All industries have life a cycle and they all respond differently to recessions. Furthermore, different sectors enter and emerge from downturns at different times and at different rates.
Industry life cycles are based on performance relative to the overall economy. Your industry’s cycle reveals important information about product strategy, growth prospects, target markets, and client servicing. Many of these have shifted or will probably shift during this downturn.
Having a good understanding of where your industry is, your place within it, and how it has been impacted by the recession, as well as being clear on where you want to be when your industry recovery happens, is key to guiding your decisions and planning for the future.
This awareness and knowledge will also provide a better understanding of how your clients’ needs may have changed so you can update or repackage your products or services accordingly. Conversely, waiting too long to begin your analysis or planning will put you behind what your competition is working on behind closed (virtual) doors, which can have dire consequences.
Due to the specific circumstances of the current emergency, some industries that did well in past recessions may be struggling with this pandemic-induced recession instead of a traditional financially-driven decline, as happened during the Great Recession.
One of the challenges in understanding the impact of a recession within your industry is anticipating the speed and type of the general recovery. Economists refer to recoveries in terms of letter shapes (V-U-W-J-L)[i] . For example, a V-shaped recovery occurs when a recession happens very quickly, and the economy recovers just as quickly. Whereas a L-shaped recovery has the same steep decline, but a long, slow recovery.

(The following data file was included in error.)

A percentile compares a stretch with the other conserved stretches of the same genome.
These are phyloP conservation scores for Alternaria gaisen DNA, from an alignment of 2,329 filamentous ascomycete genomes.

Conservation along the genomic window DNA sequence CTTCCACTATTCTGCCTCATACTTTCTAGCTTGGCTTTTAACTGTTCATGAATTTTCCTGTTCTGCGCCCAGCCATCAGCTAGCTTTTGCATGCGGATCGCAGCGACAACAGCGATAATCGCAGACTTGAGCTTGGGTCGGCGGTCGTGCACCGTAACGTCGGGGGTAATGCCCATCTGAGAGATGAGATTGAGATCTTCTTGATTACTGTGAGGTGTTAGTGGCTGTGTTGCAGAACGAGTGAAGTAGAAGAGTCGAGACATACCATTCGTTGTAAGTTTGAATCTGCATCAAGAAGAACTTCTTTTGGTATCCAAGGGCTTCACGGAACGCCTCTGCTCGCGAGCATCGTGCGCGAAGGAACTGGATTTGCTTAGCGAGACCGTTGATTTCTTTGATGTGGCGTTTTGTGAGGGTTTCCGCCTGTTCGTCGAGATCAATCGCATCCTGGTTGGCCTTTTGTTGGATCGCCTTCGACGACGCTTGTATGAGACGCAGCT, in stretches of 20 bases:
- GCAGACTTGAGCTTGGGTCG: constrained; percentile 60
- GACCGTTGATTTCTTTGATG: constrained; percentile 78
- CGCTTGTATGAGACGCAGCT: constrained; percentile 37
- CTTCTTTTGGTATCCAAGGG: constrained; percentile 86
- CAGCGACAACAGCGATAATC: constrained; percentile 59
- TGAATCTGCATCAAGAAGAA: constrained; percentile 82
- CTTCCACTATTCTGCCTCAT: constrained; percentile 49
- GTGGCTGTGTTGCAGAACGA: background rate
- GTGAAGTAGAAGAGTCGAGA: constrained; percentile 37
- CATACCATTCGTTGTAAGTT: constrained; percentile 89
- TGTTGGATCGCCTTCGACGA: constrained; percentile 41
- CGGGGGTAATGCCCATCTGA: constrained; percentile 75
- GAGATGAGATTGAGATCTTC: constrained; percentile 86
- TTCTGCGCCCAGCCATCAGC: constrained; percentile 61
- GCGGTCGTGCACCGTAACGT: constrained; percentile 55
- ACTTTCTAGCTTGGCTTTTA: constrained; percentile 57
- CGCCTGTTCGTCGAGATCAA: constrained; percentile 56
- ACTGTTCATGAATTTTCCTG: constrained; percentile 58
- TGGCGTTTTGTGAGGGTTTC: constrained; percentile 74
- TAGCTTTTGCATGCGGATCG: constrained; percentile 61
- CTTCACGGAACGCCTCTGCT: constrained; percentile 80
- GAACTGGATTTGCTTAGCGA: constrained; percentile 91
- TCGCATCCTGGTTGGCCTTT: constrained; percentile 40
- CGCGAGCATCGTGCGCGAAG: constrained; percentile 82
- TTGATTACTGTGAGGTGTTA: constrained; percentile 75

Irrespective of the speed of a recovery, whatever alphabet soup letter that might be, the decisions you make today can enable you to leap-frog your competition tomorrow.
As illustrated in the graph below, if your company was positioned at “A” in your industry before the recession, the question you need to ask yourself is do you want to claw yourself back slowly to the same point A during the recovery or do you want to reach new heights such as getting to move to point C where you can reach new heights for your business?
Furthermore, missing your industry cycle could leave you below previous levels reached by the company.